The outlook for Latin America remains gloomy for the near future, with international trade tensions and internal political unrest weighing on growth prospects.
“We don’t expect any quick rebound of Latin American economies this year,” said Dr Le Xia, Asia Chief Economist at BBVA Research, speaking at a roundtable luncheon on 8 January.
Xia shared his insights on the general prosepcts for the region, and also took a closer look at some of its biggest economies. BBVA expects a slowdown in growth for Latin America to 0.7% in 2020. On a brighter note, Xia added, the region’s institutions and democratic functions remain strong.
External factors are among the key issues, and there is a close correlation between the global economic performance and that of the region.
“Latin America is very integrated to the global trade system. One important reason they haven’t performed well in the past year is because of the global trade problems,” Xia explained.
There may be some reason for optimism in 2020 on this front. Sentiment indicators regarding the trade war are improving with the prospect of a phase one deal between China and the United States. Both sides have incentives to reach a deal.
Looking at the region’s export figures demonstrates why the external environment is so important.
“If you look at all the exports in the region, 80% of exports go to the rest of the world, and only 20% are within Latin America.”
China is a key importer from the region, including beef from Argentina and Uruguay, for example. And 95% of cherries consumed in China come from Chile.
“Latin’s America’s growth is very correlated with global growth, especially due to the export sector,” Le said. “It is also dependent on commodity prices. If commodity prices get hit, Latin America gets hit as well.”
Few Latin American economies have managed to escape social unrest in the past year, which is adding to the uncertainty. High debts across the region mean the economies do not have a lot of policy room to try to revive their economies.
But the region has seen progress in some areas, Xia explained.
“There has been good news in Brazil: they recently passed a reform bill for pension funds that will save the country around US$200 billion over 10 years. Also, this indicates the government’s priorities on the fiscal side in public spending.”
Brazil is expected to rebound further, partly because of this pension bill and the prospect of further structural reforms of the country’s tax and spending.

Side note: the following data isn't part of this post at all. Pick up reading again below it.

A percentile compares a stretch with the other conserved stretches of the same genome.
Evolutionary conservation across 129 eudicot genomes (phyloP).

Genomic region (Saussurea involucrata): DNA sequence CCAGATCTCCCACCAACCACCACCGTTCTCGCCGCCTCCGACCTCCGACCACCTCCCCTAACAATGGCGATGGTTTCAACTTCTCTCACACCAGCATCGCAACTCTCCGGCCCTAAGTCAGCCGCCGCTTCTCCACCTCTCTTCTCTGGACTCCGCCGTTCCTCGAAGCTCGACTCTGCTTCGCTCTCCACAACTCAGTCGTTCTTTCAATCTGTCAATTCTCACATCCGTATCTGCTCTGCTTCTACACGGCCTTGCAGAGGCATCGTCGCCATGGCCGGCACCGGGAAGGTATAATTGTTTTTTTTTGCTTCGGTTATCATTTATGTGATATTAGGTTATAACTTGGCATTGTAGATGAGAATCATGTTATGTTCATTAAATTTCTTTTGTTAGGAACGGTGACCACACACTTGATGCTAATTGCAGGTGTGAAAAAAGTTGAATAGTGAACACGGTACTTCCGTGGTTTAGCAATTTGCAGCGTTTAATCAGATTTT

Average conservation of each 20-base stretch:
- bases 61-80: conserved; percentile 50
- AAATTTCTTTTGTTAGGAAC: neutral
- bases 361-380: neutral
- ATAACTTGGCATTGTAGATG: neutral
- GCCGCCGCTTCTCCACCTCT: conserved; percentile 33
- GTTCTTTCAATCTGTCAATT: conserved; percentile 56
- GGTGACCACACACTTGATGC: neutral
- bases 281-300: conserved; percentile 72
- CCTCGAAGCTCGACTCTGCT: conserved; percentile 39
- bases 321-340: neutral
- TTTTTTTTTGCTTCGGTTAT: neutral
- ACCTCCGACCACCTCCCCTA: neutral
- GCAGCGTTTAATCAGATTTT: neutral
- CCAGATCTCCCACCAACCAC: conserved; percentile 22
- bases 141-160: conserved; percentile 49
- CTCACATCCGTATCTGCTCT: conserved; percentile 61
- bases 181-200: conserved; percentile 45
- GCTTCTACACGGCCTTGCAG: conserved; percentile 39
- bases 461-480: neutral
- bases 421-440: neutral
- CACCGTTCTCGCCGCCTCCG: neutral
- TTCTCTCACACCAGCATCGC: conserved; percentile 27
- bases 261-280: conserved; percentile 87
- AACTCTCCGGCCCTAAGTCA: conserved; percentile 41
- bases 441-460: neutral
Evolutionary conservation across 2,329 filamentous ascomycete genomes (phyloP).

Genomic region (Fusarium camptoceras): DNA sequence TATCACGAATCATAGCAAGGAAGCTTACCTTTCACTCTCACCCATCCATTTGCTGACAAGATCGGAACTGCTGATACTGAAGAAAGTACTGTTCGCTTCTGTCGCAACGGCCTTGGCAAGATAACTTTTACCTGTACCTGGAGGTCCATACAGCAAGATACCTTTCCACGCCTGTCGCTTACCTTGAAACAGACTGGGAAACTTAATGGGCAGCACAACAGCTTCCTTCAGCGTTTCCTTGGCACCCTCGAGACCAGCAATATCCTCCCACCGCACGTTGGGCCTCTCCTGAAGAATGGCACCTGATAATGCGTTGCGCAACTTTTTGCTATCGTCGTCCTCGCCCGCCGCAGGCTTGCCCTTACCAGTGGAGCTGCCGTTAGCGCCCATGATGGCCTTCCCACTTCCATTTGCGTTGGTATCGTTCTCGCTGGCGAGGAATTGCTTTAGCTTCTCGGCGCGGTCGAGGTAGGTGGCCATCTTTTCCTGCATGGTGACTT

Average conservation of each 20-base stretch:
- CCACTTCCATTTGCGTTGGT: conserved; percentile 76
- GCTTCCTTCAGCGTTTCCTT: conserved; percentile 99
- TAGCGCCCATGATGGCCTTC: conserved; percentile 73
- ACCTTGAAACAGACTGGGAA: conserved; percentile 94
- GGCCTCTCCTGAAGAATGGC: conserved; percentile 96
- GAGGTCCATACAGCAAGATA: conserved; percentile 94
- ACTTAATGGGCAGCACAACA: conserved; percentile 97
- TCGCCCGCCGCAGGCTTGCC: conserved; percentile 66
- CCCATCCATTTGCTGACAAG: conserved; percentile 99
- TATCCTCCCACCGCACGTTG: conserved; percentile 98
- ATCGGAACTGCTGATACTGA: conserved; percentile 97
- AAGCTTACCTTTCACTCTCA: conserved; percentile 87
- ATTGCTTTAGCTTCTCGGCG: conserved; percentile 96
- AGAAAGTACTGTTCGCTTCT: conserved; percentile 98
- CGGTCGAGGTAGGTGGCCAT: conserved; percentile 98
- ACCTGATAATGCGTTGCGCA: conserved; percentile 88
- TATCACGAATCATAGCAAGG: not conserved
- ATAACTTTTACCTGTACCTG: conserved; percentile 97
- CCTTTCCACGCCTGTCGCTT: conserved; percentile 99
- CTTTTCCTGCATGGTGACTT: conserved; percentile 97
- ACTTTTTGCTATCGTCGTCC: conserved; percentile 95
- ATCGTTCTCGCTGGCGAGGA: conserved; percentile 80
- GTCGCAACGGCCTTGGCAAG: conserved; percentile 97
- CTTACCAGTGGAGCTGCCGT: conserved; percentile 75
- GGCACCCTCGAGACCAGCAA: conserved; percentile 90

“Brazil has performed better than expected. This year we expect investors to have more confidence as a result of the government’s reforms.”
Brazilian President Jair Bolsonaro, described as the “tropical Trump,” raised concerns when he took office a year ago with his populist policies and attitude towards deforestation. However, his fiscal reforms suggest he may be less of a loose cannon than had been feared.
In Chile, however, recent developments have put the brakes on its growth prospects. Like Hong Kong, in 2019 it experienced an outbreak of sometimes violent protests that have hit the economy hard.
“We used to say that Chile was a ‘good student’ among emerging markets. But as a result of the social unrest we have downgraded their growth prospects to 1% for 2019, and this will slow to 0.5% in 2020,” Xia said. “This social unrest will have a long-lasting impact.”
Chile will also have a referendum on changing its constitution this year. “This should be a technical change, but could involve a lot of uncertainties throughout the process.”
While inflation is under control in most countries, this is not the case in Argentina, which has seen inflation running at around 50% for the past couple of years.
“Last year was very bad; this year will be worse,” Xia said. “They need to find ways to deal with inflation as well as the country’s IMF and private debt.”
Mexico has disappointed by failing to live up to expectations in recent years. “The policymaking process is not that clear, and we don’t know how the new president will perform,” Xia explained. “A lot of uncertainty weakens sentiment.”
However, the new trade agreement with Canada and the United States has eliminated some of the uncertainties for Mexico.
“This year, all of the region’s most important economies are subject to serious challenges,” Xia summarized. “On the policy side: although on the monetary side they have some room to manoevre, on the fiscal side they need to do more control, rather than spending.”
In the long run, however, BBVA – a Spanish global bank that has a major presence in Latin America – retains its confidence.
“Now, the environment is challenging,” Xia said. “But compared with 30 years ago, especially in terms of institutions, the region has made a lot of progress.”